I found myself making up stories about one of the trees, imagining that a white wizard had died on the land, perhaps during a great battle or perhaps on a peaceful afternoon after centuries tending his enchanted forest. In my vision, he was buried in the soil he loved and the tree sprouted up over him, its white petals offering magic power to those who knew how to use them.
We strode through a landscape that was vast, beautiful, and unexpectedly varied.
I'd expected hardy vegetation and big trees in this mountainous environment, but there was much in addition to that, including a swamp.
After we'd walked the standard trails, Laquesha decided to give me a behind-the-scenes look at the place, taking me to the old farmhouse where all the grad students who work in the Realm reportedly party over the summer.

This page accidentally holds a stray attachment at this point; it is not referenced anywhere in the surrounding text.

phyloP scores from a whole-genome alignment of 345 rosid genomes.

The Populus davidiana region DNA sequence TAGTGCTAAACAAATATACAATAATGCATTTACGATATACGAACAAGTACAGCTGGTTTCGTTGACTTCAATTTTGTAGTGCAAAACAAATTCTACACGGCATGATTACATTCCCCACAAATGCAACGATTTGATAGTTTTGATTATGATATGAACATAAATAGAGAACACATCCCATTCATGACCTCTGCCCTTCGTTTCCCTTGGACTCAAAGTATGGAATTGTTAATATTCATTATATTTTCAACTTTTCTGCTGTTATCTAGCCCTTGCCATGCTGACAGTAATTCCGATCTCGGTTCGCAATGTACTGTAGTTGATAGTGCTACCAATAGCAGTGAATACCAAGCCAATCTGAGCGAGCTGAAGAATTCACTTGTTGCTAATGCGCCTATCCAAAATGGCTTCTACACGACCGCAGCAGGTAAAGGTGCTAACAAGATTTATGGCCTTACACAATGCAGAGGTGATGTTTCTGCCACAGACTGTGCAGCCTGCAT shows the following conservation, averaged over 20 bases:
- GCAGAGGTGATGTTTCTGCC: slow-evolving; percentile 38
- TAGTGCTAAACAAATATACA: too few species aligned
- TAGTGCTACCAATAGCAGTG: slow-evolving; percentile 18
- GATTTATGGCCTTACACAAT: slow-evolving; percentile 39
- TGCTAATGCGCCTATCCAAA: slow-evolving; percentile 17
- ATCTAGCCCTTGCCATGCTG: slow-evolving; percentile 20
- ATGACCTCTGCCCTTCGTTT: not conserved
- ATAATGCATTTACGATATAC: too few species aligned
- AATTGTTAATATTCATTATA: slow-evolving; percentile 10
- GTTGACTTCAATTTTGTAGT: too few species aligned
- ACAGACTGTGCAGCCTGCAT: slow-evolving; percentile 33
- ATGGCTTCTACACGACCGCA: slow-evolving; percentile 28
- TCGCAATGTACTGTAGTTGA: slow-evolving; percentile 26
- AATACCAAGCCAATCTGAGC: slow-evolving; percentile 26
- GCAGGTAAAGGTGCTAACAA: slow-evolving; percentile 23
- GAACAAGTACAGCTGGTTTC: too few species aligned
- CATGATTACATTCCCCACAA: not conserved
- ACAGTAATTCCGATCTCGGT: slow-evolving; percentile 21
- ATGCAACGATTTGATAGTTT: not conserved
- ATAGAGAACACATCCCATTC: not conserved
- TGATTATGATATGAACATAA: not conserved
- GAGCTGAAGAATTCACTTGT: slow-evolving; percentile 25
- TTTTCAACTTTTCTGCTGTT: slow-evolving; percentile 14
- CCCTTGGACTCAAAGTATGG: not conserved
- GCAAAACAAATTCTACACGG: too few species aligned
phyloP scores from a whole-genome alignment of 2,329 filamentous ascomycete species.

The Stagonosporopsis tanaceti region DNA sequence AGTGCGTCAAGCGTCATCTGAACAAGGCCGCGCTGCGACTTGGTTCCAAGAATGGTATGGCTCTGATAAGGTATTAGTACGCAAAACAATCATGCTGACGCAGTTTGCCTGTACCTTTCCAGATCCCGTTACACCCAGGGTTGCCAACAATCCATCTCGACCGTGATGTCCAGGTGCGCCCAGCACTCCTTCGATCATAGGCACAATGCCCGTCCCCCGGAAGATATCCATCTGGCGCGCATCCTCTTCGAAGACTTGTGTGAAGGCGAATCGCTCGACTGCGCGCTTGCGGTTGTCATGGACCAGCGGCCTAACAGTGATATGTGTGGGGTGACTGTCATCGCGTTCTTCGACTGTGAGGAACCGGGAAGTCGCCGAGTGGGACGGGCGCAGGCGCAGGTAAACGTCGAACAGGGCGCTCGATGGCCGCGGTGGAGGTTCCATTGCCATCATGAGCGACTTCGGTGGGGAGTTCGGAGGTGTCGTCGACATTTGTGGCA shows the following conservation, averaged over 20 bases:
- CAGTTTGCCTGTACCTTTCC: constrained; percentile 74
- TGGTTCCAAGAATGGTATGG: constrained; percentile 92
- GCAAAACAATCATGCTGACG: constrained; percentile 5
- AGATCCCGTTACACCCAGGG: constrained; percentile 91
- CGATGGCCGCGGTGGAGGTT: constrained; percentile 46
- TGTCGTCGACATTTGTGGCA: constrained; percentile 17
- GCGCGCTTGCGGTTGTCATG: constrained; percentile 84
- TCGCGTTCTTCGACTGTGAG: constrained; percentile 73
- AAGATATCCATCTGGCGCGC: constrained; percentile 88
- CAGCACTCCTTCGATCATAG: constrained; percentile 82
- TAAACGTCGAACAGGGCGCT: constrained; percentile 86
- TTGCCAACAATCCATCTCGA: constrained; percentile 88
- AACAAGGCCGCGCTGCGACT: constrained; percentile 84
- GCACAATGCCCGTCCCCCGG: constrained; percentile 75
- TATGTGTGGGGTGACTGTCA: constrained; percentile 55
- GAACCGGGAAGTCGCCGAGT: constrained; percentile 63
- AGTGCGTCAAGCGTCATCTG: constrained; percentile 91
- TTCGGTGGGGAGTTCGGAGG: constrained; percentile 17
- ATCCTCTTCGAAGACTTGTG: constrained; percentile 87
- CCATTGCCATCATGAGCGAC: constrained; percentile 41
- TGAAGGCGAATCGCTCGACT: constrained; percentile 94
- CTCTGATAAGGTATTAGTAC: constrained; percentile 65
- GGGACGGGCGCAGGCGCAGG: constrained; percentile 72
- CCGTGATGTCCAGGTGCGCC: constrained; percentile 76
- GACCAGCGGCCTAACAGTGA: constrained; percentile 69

"This is so VIP," I joked. "Usually this place is really exclusive, but I have the hookup. I can come see these trees anytime I want."
Laquesha cracked up as we approached the edge of a massive, hilly field.
The place was sprawling and gorgeous, filled with vibrant green grasses and untamed yellow and white dandelions.
"I don't understand people who don't like the country," I said as I looked around us. "It's so beautiful here."
"I know," Laquesha said. "That's never made sense to me, either. They say it's weird to them, but it makes me feel more natural. It reminds me of home."
I've always felt a connection to my landscape, which may be the reason that I yearn so for thunderous winters and summers of boiling heat, or why living in Deep South State as a teenager so disoriented me.
"I keep expecting for it to be chilly," I remarked one morning to a friend at the bus stop. "And for the leaves to be red. But that's not going to happen. I feel thrown off."
Laquesha and I were going to head straight over to the farmhouse, but there was a rise in the green of the field and I wanted to see what was over it.